Watershed groups seek to share information

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19 March 2009 –

Morgantown, W.Va.—Water data everywhere and not a byte to share was the lament of organizers of the West Virginia Watershed Network who met on March 17 at West Virginia University National Research Center for Coal and Energy to do something about sharing access to data.

“It takes time and money to gather water quality samples and save that information in databases” said Rick Buckley, branch chief, field support, U.S. Office of Surface Mining. “The Watershed Network thought a forum like this to share data could help avoid duplication of effort and expenses,” he said. The West Virginia Watershed Network is an informal group of state and federal agencies, non-profit groups such as local watershed organizations, and research organizations such as the West Virginia Water Research Institute of the WVU NRCCE, who hosted the one-day conference. The watershed organization works collaboratively to support and empower local residents in their efforts toward sustainable management of local water resources.

“WVWRI is happy to host this event because it’s in our interest as a research organization to promote sharing of data. Those of us in research feed on data to gain new insights into water quality issues. Plus we all save money and time by sharing,” said Brady Gutta, WVWRI research associate.

Friends of the Cheat watershed group reviewed their data management and assessment of water quality in the Cheat River watershed. FOC uses GIS in spatially relating the data. “This information helps us to prioritize our restoration efforts to address acid mine drainage,” explained Keith Pitzer of Friends of the Cheat.

“Restoration efforts upstream of Cheat Lake offer benefits for all those who enjoy use of the lake. Fishing, for example, was once impossible because of the acid mine drainage in the watershed,” he said. Fishing tournaments now are held routinely in the lake.

Other presentations were made by the U.S. Geological Survey on its water flow gauges and associated database and by the U.S. Environmental Protection Agency on its Water Quality Exchange database. The WV Department of Agriculture talked about its robust monitoring program that has collected nearly 26,000 samples in West Virginia’s eastern panhandle over the last ten years.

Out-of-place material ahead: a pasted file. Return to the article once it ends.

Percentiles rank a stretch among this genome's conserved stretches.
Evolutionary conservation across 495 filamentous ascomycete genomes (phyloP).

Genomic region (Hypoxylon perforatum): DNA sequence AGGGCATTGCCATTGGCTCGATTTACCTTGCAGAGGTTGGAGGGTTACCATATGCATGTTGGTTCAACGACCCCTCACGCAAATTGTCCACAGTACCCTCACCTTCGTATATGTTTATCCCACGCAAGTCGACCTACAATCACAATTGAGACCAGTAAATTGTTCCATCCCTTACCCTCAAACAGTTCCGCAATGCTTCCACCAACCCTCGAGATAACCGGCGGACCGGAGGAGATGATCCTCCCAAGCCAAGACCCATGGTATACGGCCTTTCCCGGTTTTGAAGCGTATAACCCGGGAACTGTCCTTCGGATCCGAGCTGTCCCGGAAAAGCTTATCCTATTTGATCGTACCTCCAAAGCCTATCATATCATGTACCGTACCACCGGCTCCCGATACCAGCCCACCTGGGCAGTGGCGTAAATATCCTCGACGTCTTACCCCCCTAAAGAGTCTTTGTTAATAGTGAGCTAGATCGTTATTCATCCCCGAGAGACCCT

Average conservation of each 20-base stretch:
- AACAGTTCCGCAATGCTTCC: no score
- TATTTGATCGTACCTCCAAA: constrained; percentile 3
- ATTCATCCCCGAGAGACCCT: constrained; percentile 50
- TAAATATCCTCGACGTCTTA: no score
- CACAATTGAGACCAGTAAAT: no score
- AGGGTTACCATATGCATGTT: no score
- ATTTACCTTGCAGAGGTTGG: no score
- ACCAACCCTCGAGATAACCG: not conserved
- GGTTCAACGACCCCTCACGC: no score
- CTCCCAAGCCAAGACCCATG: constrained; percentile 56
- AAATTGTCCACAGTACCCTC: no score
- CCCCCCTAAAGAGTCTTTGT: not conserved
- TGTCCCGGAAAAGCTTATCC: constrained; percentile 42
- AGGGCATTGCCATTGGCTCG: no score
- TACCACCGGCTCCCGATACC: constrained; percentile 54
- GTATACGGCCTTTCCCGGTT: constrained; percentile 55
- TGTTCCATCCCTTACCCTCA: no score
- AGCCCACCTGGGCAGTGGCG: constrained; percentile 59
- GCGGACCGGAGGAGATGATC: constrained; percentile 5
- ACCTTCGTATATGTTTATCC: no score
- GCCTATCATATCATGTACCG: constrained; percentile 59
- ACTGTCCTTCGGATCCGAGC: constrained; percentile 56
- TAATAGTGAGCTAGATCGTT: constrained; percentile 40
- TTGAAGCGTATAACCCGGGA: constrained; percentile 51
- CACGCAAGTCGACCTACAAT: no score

WV Department of Environmental Protection experts spoke about water monitoring data with regard to TMDLs which set the amount of pollutants discharged into a stream, the Marcellus Shale where gas production may affect water quality, and selenium which is known to cause problems in aquatic life.

The WV DEP also presented information about ongoing watershed assessments, the Abandoned Mine Lands program, the special reclamation bond forfeiture program, the DEP’s geographic information system, and information regarding NPDES program requirements for coal mining permits and other industry operations. The WV Division of Natural Resources presented information about fisheries and wetlands and the statewide fish and habitat classification project that will assist with making decisions about West Virginia’s aquatic resources.

The WV Department of Health and Human Services discussed drinking water contaminant data availability under the Safe Drinking Water Act. Access to the data will be available soon on the Drinking Water Watch website. Information about drinking water violations is currently available on the US EPA website: http://www3.epa.gov/enviro/facts/sdwis/search.html.

Organizers said that about 80 people attended the event. Presentations will be available online at: http://www.wvca.us/wvwn/

Posted March 19, 2009